Highlights from the the Indianapolis 500, Runnings 11-20

Crowds in 1932. Photo: IMS Archive
0 Comments

The Associated Press has compiled a list of highlights of all past Indianapolis 500 races, as the buildup to the 100th running presented by PennGrade Motor Oil takes place this May 29.

Here are runnings 11-20, from 1923 through 1932:

Past pieces:

RACE: 11th Indianapolis 500

DATE: May 30, 1923

WINNER: Tommy Milton, HCS Motor Company

AVERAGE SPEED: 90.545 mph

WHAT HAPPENED: Tommy Milton wins for the second time in three years, getting help from 1919 winner Howdy Wilcox driving a long stretch in relief. Well-known driver Tom Alley crashed early in the race, his car going through the backstretch wall and killing a spectator. Alley and two other fans were injured in the wreck.

NOTABLE: The first repeat winner of the Indy 500, Milton accomplished the feat despite only having vision in his left eye. He would spend most of his life in motor sports, and worked with the manufacturer Packard on several projects. He died of a self-inflicted gunshot wound in 1962.

RACE: 12th Indianapolis 500

DATE: May 30, 1924

WINNER: Lora L. Corum and Joe Boyer, Duesenberg

AVERAGE SPEED: 98.234 mph

WHAT HAPPENED: Despite a history of “relief drivers” in the Indy 500, the 1924 race is the first time co-winners were crowned. In a strange game of musical chairs, Corum began the race in the No. 15 and Boyer piloted it to victory. Meanwhile, Boyer had started the race in the No. 9 before swapping out with three other drivers, Corum among them. That entry crashed near the end of the race and was credited with 18th place.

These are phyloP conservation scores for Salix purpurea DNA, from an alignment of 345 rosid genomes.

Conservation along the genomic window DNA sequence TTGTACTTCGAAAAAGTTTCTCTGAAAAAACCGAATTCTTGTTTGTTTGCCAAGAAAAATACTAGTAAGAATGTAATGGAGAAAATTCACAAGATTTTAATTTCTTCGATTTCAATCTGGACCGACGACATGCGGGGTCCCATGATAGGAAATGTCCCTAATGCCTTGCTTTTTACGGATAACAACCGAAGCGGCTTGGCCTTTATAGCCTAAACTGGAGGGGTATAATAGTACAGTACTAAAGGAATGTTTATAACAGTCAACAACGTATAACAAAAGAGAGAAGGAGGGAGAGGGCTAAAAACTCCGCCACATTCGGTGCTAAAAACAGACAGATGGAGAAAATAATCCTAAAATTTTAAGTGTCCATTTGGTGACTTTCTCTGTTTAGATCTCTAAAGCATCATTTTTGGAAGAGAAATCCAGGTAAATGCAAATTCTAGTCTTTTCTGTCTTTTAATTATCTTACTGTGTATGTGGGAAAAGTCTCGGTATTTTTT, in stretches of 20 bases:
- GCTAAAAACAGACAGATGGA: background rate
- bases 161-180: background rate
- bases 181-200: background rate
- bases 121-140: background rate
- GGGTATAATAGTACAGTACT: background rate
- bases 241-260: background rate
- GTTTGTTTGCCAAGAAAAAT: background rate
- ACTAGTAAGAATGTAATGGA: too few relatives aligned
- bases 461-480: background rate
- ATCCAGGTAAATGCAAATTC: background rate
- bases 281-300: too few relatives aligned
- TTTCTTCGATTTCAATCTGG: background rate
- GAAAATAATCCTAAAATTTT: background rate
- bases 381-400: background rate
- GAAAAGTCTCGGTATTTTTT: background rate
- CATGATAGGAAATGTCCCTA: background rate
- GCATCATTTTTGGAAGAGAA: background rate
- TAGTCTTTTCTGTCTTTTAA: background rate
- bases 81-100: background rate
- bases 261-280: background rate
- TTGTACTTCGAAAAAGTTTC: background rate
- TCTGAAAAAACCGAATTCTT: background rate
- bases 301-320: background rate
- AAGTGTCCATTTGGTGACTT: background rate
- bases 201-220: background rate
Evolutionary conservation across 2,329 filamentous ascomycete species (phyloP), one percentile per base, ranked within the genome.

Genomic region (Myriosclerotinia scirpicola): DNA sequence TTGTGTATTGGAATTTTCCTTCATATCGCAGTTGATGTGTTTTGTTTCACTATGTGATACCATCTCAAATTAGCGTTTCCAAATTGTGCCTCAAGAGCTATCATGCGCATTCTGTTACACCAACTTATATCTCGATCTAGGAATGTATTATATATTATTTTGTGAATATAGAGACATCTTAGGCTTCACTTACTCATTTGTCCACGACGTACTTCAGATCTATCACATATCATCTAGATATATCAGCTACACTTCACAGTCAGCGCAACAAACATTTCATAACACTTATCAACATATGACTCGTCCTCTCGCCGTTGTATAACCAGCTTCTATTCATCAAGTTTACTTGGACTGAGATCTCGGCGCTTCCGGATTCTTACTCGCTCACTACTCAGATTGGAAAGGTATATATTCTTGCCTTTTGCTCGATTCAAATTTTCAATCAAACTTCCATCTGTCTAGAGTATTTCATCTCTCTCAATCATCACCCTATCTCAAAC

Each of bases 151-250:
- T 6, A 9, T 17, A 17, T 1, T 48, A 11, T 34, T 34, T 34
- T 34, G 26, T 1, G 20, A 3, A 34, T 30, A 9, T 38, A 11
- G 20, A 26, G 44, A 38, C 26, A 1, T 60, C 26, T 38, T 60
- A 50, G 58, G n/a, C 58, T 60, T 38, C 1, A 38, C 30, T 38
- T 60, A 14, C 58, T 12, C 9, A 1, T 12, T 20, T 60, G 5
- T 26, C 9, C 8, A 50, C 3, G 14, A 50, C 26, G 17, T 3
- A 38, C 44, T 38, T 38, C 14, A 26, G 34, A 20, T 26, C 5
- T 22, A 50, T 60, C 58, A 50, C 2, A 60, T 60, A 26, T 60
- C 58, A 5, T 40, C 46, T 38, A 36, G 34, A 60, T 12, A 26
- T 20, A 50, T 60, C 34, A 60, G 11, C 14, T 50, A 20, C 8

NOTABLE: Riding mechanics had been standard fare at the Indy 500 – indeed, required for many years. They were intended as a safety measure, a lookout for traffic and a repairman on the fly. They remained optional for the 1924 running, but none of the 22 entries used them.

RACE: 13th Indianapolis 500

DATE: May 30, 1925

WINNER: Peter DePaolo, Duesenberg

AVERAGE SPEED: 101.127 mph

WHAT HAPPENED: DePaolo, born in Philadelphia, dominated the early portion of the race, only to jump out of the car near the midway point when his hands became badly blistered. They were bandaged at the car center and DePaolo got back into the car, rallying from fifth place for the victory. It was the first Indy 500 with an average speed over 100 mph.